Surviving College

Course Load

Course Load is the total number of credit hours in which you enroll in for a semester. Consider restrictions imposed by financial aid, scholarships, and your own commitments. Advisors usually suggest that full-time new students stick to around 12 credit hours their first semester.

Course Load Guidelines

Fall/Winter Semesters:

Full-time = 12 - 18 credit hours per semester
Half-time = 6 - 11 credit hours per semester
Less that half-time = 5 or less credit hours per semester

Spring/Summer Terms:

Full-time = 6 - 9 credit hours per term
Half-time = 3 - 5 credit hours per term
Less than half-time = 1 or 2 credit hours per term

Course Load recommendation

For every one credit hour in which you enroll, you will spend approximately two to three hours outside of class studying. Therefore, to help determine the course load most appropriate for you, use the formula:

3 credit hours (1 course) = 3 hours in class per week = 6-9 hours study time per week.

12 credit hours (4 courses) = 12 hours in class per week = 24-36 hours study time per week.

Full time students enroll in 12 - 18 credit hours per semester. Part time students enroll in 1 - 11 credit hours per semester. The course load that is best for you depends on a variety of factors, such as other commitments, study skills, time management skills, and self discipline. To determine the course load which is most appropriate for you, please refer to the guidelines indicated:

Employment Obligations: Course Load if Working

40 hrs per week -- 3-5 credit hours
30 hrs per week -- 3-9 credit hours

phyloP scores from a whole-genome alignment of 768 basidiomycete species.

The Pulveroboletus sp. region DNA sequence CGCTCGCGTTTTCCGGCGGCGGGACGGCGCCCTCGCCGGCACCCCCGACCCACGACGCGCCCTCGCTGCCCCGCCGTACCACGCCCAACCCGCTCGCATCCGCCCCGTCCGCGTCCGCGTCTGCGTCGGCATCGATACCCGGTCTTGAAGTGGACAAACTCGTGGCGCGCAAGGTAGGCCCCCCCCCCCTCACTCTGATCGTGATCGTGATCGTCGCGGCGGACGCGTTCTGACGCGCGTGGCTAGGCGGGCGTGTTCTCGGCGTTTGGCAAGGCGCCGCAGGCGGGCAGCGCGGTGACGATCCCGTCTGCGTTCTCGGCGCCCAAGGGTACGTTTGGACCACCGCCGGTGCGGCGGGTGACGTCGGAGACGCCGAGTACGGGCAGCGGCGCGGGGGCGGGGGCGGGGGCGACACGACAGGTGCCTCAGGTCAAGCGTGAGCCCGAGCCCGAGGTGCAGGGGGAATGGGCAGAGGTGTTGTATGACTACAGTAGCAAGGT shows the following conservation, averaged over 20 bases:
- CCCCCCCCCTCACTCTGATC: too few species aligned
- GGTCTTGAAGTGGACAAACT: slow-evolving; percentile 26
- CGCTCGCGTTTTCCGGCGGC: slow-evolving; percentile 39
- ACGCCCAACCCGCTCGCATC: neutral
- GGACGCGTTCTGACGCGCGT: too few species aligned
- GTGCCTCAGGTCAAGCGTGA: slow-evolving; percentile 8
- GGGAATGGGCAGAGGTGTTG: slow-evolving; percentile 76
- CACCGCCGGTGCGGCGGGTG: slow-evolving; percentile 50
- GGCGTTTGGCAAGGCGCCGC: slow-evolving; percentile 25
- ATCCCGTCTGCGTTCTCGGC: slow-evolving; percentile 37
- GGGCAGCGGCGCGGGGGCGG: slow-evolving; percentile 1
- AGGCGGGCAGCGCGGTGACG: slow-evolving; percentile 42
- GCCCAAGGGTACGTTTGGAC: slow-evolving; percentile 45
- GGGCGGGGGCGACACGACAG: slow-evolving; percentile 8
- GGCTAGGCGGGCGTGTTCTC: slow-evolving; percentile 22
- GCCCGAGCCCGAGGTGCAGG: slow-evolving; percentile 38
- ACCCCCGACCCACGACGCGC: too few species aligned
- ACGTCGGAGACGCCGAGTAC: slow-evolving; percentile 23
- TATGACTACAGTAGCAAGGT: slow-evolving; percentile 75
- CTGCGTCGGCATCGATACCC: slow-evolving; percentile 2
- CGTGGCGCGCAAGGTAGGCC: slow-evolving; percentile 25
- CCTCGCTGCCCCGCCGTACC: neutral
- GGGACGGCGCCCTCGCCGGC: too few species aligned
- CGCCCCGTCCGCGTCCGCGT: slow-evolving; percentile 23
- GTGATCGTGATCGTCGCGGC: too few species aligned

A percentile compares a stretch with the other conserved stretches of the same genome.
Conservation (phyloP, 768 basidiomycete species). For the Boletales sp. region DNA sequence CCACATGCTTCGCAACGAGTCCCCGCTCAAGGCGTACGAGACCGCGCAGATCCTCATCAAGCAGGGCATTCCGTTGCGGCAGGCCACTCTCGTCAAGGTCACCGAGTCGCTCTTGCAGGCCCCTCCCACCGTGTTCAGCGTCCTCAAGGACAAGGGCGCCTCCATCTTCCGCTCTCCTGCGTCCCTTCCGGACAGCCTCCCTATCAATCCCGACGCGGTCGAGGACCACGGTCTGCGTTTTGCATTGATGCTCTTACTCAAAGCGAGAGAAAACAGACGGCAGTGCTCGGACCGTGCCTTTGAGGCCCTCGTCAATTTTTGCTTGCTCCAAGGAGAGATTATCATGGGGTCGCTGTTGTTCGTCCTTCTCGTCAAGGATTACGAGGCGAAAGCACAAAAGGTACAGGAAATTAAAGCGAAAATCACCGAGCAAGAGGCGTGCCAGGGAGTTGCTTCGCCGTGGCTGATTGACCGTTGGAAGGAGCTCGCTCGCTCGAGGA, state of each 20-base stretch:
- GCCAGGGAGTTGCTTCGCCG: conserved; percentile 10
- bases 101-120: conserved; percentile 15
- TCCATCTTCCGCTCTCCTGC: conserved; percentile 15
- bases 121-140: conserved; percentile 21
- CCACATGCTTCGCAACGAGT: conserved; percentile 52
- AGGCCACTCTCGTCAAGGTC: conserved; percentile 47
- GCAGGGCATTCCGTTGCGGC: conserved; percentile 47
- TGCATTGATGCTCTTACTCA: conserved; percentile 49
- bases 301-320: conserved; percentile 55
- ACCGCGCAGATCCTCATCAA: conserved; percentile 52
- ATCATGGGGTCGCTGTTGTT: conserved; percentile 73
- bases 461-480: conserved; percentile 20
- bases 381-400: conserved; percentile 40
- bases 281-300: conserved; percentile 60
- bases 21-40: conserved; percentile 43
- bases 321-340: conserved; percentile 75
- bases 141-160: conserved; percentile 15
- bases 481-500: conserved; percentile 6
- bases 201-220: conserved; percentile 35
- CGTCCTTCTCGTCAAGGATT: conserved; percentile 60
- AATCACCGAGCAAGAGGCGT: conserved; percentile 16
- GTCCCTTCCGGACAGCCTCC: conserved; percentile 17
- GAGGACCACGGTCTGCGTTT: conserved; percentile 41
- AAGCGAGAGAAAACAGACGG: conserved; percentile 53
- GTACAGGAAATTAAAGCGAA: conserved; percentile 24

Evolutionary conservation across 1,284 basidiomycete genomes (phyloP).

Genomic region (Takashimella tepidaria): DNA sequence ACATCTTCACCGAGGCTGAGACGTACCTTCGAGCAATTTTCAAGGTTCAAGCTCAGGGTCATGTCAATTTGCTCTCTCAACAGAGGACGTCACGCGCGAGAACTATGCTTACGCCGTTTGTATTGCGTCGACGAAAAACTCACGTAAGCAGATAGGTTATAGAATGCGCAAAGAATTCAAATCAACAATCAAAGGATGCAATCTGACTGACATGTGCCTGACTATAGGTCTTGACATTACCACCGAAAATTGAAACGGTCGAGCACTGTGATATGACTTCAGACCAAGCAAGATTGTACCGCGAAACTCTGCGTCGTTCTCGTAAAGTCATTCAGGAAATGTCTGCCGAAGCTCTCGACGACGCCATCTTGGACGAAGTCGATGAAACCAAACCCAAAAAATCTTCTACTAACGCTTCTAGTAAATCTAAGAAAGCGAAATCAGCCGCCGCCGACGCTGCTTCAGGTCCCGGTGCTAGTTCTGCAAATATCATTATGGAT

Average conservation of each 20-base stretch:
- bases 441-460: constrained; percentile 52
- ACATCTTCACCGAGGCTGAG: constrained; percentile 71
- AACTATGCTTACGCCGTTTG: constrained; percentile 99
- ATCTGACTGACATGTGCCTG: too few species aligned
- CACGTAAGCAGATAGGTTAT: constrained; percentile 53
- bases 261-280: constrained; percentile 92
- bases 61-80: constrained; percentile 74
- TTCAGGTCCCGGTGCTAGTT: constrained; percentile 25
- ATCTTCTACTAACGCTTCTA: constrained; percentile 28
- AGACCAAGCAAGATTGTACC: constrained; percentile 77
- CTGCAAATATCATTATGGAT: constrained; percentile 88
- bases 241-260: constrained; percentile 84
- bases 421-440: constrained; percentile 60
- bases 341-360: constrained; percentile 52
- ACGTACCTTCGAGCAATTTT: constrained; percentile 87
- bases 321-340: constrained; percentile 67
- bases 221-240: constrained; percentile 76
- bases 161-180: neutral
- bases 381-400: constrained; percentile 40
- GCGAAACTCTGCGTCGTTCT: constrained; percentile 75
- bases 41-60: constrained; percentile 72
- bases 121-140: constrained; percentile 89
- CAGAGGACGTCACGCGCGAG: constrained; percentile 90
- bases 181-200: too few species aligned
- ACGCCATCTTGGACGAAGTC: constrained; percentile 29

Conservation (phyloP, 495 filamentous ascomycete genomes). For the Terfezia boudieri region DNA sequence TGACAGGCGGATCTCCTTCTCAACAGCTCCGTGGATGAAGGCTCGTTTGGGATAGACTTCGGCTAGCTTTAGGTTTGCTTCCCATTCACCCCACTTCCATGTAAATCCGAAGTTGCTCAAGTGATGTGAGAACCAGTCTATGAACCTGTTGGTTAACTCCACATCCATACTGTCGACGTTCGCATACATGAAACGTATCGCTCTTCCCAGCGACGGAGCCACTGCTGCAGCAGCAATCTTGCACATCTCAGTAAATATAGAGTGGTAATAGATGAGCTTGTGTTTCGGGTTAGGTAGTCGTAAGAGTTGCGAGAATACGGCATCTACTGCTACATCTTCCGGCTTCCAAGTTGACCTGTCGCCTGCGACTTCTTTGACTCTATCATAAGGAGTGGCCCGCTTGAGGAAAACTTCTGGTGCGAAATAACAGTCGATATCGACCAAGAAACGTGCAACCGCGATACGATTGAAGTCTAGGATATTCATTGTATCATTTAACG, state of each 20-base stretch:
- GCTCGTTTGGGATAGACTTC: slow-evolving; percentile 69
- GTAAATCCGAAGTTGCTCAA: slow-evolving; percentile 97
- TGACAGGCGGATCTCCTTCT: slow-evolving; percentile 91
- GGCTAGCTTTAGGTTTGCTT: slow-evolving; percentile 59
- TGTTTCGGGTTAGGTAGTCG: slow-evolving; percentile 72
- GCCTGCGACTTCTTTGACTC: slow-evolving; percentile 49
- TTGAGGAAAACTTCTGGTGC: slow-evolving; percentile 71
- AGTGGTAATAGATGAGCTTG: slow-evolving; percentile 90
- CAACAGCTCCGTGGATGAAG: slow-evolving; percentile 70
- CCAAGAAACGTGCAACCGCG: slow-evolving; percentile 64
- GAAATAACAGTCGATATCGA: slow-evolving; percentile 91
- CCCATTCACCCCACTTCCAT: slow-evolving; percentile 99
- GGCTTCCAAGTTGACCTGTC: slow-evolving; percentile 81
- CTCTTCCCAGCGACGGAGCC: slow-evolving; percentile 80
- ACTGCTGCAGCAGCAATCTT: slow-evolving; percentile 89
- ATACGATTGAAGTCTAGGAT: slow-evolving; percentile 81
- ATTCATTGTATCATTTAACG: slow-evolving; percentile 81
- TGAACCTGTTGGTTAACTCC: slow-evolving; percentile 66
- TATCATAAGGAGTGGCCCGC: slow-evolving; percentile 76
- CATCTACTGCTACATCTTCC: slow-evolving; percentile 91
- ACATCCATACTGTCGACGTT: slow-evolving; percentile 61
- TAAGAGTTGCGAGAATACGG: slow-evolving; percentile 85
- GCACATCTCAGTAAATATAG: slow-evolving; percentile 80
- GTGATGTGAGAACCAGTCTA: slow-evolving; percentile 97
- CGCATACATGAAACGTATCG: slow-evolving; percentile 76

20 hrs per week -- 6-12 credit hours
Less than 20 hrs -- 12-18 credit hours

How many courses should I take?

I work ____ hours per week. Therefore, I should take ____ credit hours.

It is important to remember that there are only 24 hours in each day and only 168 hours in each week. It is common for college students to try to participate in more activities than their time allows and, as a result, perform poorly in many of the activities. Unfortunately, this poor performance often includes school work. Make your choices with all possible variables being considered.

University vs. High School: what to expect

         High School        College
Class Time               6 hours per day.   12 hours per week. 
Study Time   Around 1-2 hours per day.   Rule of Thumb: 2 hours of study per 1 hour of class; if going full time (12 hours), that equals 24 hours of studying per week, AND don't forget your part-time or full-time job! That could easily add up to more than 40 hours a week!
Tests   Weekly at end of chapter quizzes.   2 to 4 each semester; at end of a 4 chapter unit pop quizzes on the Monday after homecoming! And don't forget those finals that count as 50% or more of your final course grade!
Grades   Passing grades (even D's) usually get you by.   To stay off academic probation or even suspension you must keep a C average! C's or better are usually okay.
Teachers   Many times take attendance, may check notebooks, use chalkboard, imparts knowledge and facts, teach the text.   Known as "Professors"; Rarely teach the text; often lecture nonstop without white boards, etc.; require research; require thinking beyond the facts; rarely take attendance.
Free Time   Usually structured, parents, teachers and other adults set your limits.   This is the single greatest problem among most college students: IT IS YOUR RESPONSIBILITY to set YOUR limits; design your hours of study, class, work, sleep, etc! 

Homework, Study, and Test Taking Tips

Follow this link to This a great site where you can find links to great study guides, study tips, controlling stress, and memory training.

Follow this link to CalPoly.Edu. This is a very helpful site where you can gain information on memorization, listening, note taking, test preparation, time management, plus much more.